Meeting Place: Max Fry Hall, Gorge Road Trevallyn, held on the third Tuesday each
month at 7.30pm . Excellent guest speakers relevant to our interests
alternating with “Club Nights” when members display/show native plants
etc. A warm welcome is extended to persons interested in native plants
to come a long as a guest to one of our meetings – there is no charge
and supper is served at the end of the meeting.
Propagation and sale of plants is the activity by which the Northern
Group of the Society gains most of its revenue.
Propagation we hold propagation sessions at our
nursery on the FIRST Saturday in each month commencing
at 1.00PM and concluding at 3.00PM. Visitors and members are always
welcome - for further information telephone our nursery manager, Sharon
0409 273 996.
sales to the public are held each autumn and spring at Max Fry Hall in Trevallyn.
Excursions organised by the group enable members to visit places related
to our interests which are sometimes not open to the general public. We have visited Mt Read on the West Coast (the home of the
ancient Huon Pine) the magnificent art archives of works by Margaret
Stones, William Gould etc at the Queen Victoria Museum and Art Gallery,
Bluff River Gorge on the East Coast and the world heritage area below
Dry’s Bluff. We also visit members’ gardens and organise outings with
other groups such as the Ramblers Walking Club and the Launceston
Field Naturalists Club.
Heritage Forest: Native Plant Garden
In 2005 the Plant society with the help of members of the
Understorey network and interested members of the public planted 400
plus Tasmanian plants as the beginning of a purely Tasmanian garden.
The site off Conway St Mowbray overlooks all of Heritage Park and
has sweeping views over Inveresk and Launceston. Launceston City Council
provided the site, fenced it and mulched garden beds. Most of the
initial plantings were supplied by Habitat nursery with additions
from the APSTasmania Northern group nursery.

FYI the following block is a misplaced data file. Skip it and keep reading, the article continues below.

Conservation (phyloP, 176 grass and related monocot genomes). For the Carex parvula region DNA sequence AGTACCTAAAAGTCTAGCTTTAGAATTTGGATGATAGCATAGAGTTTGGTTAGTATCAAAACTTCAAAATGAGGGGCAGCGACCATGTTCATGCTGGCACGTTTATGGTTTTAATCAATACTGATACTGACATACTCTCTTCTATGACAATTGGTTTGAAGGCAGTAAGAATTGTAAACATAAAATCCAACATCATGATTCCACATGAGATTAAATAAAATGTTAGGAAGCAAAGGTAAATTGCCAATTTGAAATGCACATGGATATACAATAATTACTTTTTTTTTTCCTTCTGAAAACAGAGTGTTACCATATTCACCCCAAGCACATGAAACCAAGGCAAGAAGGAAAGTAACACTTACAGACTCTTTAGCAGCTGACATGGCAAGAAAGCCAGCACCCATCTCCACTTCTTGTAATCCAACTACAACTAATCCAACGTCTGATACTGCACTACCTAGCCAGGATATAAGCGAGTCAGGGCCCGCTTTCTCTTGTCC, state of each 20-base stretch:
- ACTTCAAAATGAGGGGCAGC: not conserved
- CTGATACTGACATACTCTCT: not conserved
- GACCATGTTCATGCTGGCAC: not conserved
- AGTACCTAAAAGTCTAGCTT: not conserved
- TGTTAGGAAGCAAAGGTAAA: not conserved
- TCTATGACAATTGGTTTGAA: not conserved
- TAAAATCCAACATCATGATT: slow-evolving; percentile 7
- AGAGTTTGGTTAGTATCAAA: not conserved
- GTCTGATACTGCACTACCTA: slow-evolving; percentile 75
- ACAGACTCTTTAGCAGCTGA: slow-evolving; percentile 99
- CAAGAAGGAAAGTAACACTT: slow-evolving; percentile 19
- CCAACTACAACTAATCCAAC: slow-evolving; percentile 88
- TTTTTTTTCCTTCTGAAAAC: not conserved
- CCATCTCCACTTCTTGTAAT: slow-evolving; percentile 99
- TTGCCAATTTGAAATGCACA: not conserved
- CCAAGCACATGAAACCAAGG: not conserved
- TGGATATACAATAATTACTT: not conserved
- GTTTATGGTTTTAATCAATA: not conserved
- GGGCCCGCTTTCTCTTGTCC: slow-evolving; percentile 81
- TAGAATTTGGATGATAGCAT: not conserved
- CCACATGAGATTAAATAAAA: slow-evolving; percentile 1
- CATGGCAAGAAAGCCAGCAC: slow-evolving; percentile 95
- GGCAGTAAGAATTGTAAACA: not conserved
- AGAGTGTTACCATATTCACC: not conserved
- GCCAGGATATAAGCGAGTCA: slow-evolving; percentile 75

The garden is part of a larger plan for this part of Heritage Park
. There has already been a Eucalypt forest planted below the site,
it contained 500 trees of entirely Tas. provenance and was planted
with the help of Forestry Tasmania. Other plantings have since taken
place involving Greening Australia and the Australian Trust for Conservation
Each year since the initial planting there has been a review of the
planting successes and failures. Whilst Tasmanian plants are very
adaptable to harsh conditions of desiccating sun or heavy rains, the
garden has suffered some losses. New plantings and some re-plantings
have been ongoing as we learn which plants thrive and which suffer
in the local conditions.
The garden has matured and is now rewarding visitors with a wonderful
displays of floral shrubs, small trees and plants, particularly in
springtime or early summer. In 2012 the visual affect was enhanced
with the addition of new features.
A "dry river bed" was constructed in the southern corner
to enliven a barren area of rocky ground. Large grassed areas were
dug out and more native plantings introduced to form two new garden
beds. Pathways which meander around and through the various garden
beds have been defined in a rustic manner by driftwood and rocks.
Seating areas have been expanded to allow comfortable picnicking with
wonderful views of Launceston city.
In 2015 several additional garden beds were added or extended
along with many more landscaping features. An open day was held on Saturday 24th October
the public were invited to celebrate 10 years since the Native Garden's
foundation. A new interpretive sign was unveiled and Plant Society
members were on hand to advise on native plant matters. Free native
plants were available along with refreshments.
The group has also taken some responsibility in co-operation with the Launceston City Council for the care of a delightful native plant area in the First Basin, Cataract Gorge, Launceston.
National conferences are held every two years, each state taking its turn to host the conference. These provide the opportunity to explore the flora of other states with the help of expert local guides and to meet like minded people from across Australia.
Annual State get-togethers are opportunities for members from all parts of Tasmania to further their knowledge of the national flora and to meet socially with members from other groups.
Education is another of our functions. Our guest speaker program is one aspect of this as is the informal learning we obtain from other members at our “club nights” Our guest speakers regularly provide fascinating talks on a wide range of topics related to native plants.